It happened in the Mearns

From our own archive, what happened in the Mearns in history

25 YEARS AGO - Friday October 5th 1990

Portlethen Community Council Chairman, Mr John Dunn has again slammed Grampian’s educational planners who he accuses of getting their sums “horribly wrong”.

Writing in the council’s newsletter, “Clochandighter”, Mr Dunn describes lack of space in all three of Portlethen’s schools, with temporary classrooms needed to be built for the Academy’s sixth form pupils and Portlethen primary having overcrowding problems which he says “are unlikely to go away in the next ten years.”

“Is this the way forward for the educational future for your children?” he asks. Mr Dunn continues, “Let’s not kid ourselves. Our community was under pressure from all sides when oil was half the price it is now or is likely to go to as a result of world affairs, but I do not see why the same number of poll tax payers in this community should be denied the same educational facilities as those in Stonehaven, Banchory or Aboyne.”

And Mr Dunn adds, “If we want to avoid serious blight of our young people, our community and our future we must demand educational facilities at all levels commensurate with a town of our size.”

Heurges people who are concerned about their children’s schooling to complain to Grampian Region and calls for a “hold” on any more houses being built until the other facilities catch up.

50 YEARS AGO - Friday October 1st 1965

War has been declared on vandals in Johnshaven, where vandalism is on the increase.

The latest target has been the pavilion on the village playing green, which is several hundred yards from the nearest house.

During the last two months planking has been ripped from the walls, a gate has been torn off its hinges, windows have been smashed and the pailings surrounding the pavilion pulled down and broken.

Signs have also been defaced, windows fired at with airguns, and light bulbs damaged. The damage has been done since the greenkeepers left the job at the end of the summer season.

The committee responsible for running the playing fields is now making a stand, and they hope to track down the culprits.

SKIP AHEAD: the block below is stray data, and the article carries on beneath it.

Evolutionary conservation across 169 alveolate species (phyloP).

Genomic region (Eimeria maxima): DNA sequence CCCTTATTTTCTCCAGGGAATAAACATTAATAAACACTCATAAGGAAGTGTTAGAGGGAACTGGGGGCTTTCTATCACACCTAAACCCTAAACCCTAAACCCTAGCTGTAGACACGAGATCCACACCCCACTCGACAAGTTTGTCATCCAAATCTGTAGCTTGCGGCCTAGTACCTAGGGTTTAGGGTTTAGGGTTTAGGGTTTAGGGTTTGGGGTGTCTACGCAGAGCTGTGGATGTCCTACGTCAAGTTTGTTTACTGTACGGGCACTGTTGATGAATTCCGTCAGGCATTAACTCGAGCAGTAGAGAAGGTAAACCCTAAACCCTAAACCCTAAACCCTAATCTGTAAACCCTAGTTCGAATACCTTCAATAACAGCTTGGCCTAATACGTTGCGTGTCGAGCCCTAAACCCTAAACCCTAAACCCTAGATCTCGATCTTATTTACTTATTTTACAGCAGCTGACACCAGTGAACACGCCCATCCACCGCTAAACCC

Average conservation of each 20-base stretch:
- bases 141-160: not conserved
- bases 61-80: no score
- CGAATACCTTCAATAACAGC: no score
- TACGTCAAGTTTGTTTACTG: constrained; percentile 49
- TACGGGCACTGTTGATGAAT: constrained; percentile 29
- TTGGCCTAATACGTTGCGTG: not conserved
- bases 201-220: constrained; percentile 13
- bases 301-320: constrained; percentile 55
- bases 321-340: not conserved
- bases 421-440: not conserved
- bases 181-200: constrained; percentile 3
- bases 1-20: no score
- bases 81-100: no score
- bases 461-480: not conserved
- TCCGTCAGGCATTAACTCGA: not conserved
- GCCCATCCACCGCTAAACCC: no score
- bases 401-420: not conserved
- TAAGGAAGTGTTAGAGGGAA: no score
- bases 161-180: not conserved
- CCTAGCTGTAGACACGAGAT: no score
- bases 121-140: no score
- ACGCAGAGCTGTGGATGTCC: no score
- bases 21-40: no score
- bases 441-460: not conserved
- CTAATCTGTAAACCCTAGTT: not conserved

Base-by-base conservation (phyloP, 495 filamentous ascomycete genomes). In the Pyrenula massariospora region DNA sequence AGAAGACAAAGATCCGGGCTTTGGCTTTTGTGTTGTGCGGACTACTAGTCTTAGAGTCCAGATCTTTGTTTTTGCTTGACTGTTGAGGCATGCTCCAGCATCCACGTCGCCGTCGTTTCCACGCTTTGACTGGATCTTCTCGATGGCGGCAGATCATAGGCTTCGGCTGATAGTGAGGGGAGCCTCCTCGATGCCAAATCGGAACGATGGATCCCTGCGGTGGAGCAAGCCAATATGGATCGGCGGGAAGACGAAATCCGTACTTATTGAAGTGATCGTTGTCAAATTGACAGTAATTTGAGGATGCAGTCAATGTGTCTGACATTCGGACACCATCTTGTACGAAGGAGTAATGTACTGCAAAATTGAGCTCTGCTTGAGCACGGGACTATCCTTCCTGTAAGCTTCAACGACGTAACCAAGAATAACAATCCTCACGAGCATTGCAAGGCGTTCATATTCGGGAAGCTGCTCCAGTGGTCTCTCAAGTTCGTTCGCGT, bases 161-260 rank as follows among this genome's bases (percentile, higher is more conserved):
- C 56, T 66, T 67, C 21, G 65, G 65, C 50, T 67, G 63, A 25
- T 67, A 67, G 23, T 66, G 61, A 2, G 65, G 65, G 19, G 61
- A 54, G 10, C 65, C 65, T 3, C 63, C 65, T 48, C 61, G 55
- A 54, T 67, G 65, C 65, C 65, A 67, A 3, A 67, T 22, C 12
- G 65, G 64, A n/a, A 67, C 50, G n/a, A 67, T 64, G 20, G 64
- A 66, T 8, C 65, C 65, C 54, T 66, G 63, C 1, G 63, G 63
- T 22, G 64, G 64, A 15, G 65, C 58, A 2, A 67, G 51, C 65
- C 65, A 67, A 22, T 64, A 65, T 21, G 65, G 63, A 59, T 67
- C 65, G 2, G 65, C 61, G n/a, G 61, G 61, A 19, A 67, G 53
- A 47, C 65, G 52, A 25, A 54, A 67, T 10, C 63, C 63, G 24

The village has no resident policeman, but the matter has been reported to the police, who are making nightly checks on the pavilion.

“If anyone is caught causing damage they will be in for serious trouble and, if necessary, we will make them pay for it out of their own pockets,” said Mr D. Officer, The Bungalow, Johnshaven, a member of the playing fields committee. “It is terrible to think that in a village this size there are people who would think of doing such things,” he added.

100 YEARS AGO - Thursday October 7th 1915

In the Stonehaven Sheriff Court yesterday - Sheriff Laing on the bench - a Bervie dentist was brought up on a charge of fraud.

The charge was that, on various dates since the beginning of the year he did pretend to a large number of persons in the district between Bervie and Stonehaven that he was a professional dentist and did induce them to pay various sums of money as payment for artificial teeth to be supplied by him. It was alleged that the accused failed to deliver the teeth and appropriated the money to his own use, thereby defrauding the persons concerned.

Two previous convictions were libelled against him.

Evidence for the prosecution was given at length by the persons alleged to have been defrauded.

After accused had given evidence on his own behalf, the case was adjourned for a week to enable him to produce certain documents and to bring forward witnesses.

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Owing to the scarcity of powdered chicory, which has been freely used in France as an ingredient in the making of coffee, it is proposed to employ parched figs as a substitute.

The powdered chicory was mainly a product of the Germans, and this explains the difficulty as to its supply.